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Inicio Revista Colombiana de Psiquiatría (English Edition) Association between homicide and suicide rates in Colombia, 2017
Journal Information
Vol. 49. Issue 1.
Pages 5-6 (January - March 2020)
Vol. 49. Issue 1.
Pages 5-6 (January - March 2020)
Letter to the Editor
DOI: 10.1016/j.rcpeng.2019.01.001
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Association between homicide and suicide rates in Colombia, 2017
Asociación entre las tasas de homicidioy de suicidio en Colombia, 2017
Adalberto Campo-Ariasa,
Corresponding author

Corresponding author.
, Karla J Romeroa
a Facultad de Ciencias de la Salud,Universidad del Magdalena, Santa Marta, Colombia
Edwin Herazob
b Instituto de Investigación del Comportamiento Humano, Bogotá, Colombia
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Dear Editor,

The socio-economic context is significantly related to homicide and suicide rates.1 On the one hand, it is suggested that adverse socio-economic conditions increase homicide and suicide rates in a population due to the increase in aggressive and violent behaviours both towards others and against themselves.2 And, on the other hand, it is considered that socio-economic unrest only increases homicides, with a reduction or maintenance in the suicide rate, which results in an increase in the proportion between homicides and suicides, i.e. in countries with a favourable socio-economic situation, homicides are reduced and the cases of suicides are increased, if there is no external cause for the unrest, such as unemployment or poverty, self-directed violence multiplies.3 In the same way, it is argued that situations of armed conflict or fully-fledged war affect the suicide rate; deaths due to suicide are reduced significantly and deaths due to war multiply exponentially.4

The above claims suggest that the Colombian socio-political conflict of the last few decades directly affected the suicide rates observed in the most critical periods, in such a way that the cessation of hostilities or the peace agreement may change the pattern of the relationship between homicides and suicides in subsequent years.4,5

With a view to determining the relationship between homicide and suicide rates in Colombia, the correlation was explored for 2017 by means of an ecological study with the information consolidated by the Instituto Colombiano de Medicina Legal y Ciencias Forenses [Colombian Institute of Forensic Medicine and Forensic Sciences] published annually in the journal Forensis.6,7 For the homicide and suicide rates, expressed every 100,000 inhabitants, the mean ± standard deviation and median [interquartile range] were estimated. The symmetry of the distribution of the rates was demonstrated with the Shapiro-Francia test.8 Given that the rates showed asymmetrical distribution, the relationship was proven with Spearman's correlation (rs).9 A value rs >0.30 with p < 0.05 was accepted as significant. The program STATA 13.0 was used for the analysis.10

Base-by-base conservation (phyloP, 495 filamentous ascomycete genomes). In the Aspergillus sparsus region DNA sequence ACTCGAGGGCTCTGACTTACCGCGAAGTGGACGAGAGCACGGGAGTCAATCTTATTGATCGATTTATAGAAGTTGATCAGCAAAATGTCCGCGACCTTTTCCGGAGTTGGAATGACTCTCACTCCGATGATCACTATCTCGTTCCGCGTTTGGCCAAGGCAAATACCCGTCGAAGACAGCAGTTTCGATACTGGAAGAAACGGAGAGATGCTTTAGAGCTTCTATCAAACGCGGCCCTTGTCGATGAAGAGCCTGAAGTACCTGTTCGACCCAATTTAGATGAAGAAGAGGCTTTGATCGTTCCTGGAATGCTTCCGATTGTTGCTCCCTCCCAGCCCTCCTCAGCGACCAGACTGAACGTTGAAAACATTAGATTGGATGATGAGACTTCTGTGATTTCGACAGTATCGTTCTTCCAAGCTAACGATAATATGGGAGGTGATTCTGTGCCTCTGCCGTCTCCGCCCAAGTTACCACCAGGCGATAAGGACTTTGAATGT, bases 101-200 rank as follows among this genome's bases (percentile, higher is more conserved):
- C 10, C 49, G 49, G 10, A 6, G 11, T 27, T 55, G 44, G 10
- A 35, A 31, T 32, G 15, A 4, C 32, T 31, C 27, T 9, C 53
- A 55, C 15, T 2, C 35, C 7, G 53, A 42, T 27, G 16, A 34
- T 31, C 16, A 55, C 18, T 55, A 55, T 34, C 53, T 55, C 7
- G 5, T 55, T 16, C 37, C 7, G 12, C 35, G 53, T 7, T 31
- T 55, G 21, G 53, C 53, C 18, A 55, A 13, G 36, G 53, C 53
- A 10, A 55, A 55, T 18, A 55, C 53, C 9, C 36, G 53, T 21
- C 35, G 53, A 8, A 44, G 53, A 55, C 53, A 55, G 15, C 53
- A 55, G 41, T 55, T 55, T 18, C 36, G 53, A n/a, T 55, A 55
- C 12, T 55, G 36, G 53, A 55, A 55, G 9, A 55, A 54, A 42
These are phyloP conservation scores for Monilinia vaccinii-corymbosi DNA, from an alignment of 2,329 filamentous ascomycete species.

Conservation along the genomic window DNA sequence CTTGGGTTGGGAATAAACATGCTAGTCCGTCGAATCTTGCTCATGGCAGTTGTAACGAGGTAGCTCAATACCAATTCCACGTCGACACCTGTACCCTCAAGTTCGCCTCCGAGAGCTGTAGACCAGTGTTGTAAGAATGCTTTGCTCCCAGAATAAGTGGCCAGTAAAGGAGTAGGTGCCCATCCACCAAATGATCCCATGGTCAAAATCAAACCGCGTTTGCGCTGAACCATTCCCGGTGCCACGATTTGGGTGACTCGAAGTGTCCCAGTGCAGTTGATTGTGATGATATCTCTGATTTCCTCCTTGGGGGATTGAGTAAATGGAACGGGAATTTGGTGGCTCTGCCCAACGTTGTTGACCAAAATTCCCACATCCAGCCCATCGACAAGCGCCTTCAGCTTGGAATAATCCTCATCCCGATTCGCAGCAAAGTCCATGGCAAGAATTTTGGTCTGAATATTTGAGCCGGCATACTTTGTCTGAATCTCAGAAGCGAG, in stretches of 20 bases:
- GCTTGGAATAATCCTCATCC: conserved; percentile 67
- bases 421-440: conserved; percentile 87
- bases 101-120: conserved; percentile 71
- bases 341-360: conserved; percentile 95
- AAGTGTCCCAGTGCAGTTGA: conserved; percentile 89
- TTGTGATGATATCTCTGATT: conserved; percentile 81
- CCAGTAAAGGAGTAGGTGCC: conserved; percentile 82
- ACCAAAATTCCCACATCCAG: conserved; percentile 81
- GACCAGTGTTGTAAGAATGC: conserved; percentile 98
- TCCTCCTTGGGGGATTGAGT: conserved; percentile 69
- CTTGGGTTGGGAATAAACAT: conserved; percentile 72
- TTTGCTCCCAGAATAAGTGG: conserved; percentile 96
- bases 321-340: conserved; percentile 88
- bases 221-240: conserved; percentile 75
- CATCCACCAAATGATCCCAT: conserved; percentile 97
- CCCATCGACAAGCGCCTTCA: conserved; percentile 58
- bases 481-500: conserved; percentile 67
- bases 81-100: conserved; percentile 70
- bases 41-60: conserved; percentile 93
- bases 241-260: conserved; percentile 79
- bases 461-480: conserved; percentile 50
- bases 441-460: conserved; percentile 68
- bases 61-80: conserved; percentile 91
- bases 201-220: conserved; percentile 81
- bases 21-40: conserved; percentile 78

The homicide rate of the 32 Colombian departments and the Capital District was available. However, the suicide rate of Vichada was not available. The homicide rate was observed to be between 4.5/100,000 in Vaupés and 50.5/100,000 in Valle del Cauca (22.2 ± 3.3; 20.5 [14.9–29.8]). Meanwhile, the suicide rate was found to be between 2.8 in the Archipelago of San Andrés and Providencia and 15.8 in Arauca (6.2 ± 3.1; 5.7 [4.3–7.2]). The correlation between homicide and suicide rates was rs = 0.12 (p = 0.53).

The results showed that homicide and suicide rates are not related. Similarly, a lack of a link had been observed in the previous studies carried out in Canada, United States and India.11–13 However, others found a direct and significant link between homicide and suicide rates in countries such as Brazil, Russia and Trinidad and Tobago, and even another study carried out in the United States.11,14–17 Without a doubt, the findings varied according to the economic, social and political context of the countries.18–20

It is concluded that the homicide and suicide rates in Colombia in 2017 were not related. It needs to be monitored whether the changes in the situation of Colombian socio-political violence affect this relationship.


The Universidad del Magdalena (Magdalena University), Santa Marta, and the Instituto de Investigación del Comportamiento Humano (Human Behaviour Research Institute), Bogotá, Colombia, supported this investigation.

Conflicts of interest

The authors have no conflicts of interest to declare.

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Please cite this article as: Campo-Arias A, et al. Asociación entre las tasas de homicidio y de suicidio en Colombia, 2017. Rev Colomb Psiquiat. 2020;49:5–6.

Copyright © 2019. Asociación Colombiana de Psiquiatría
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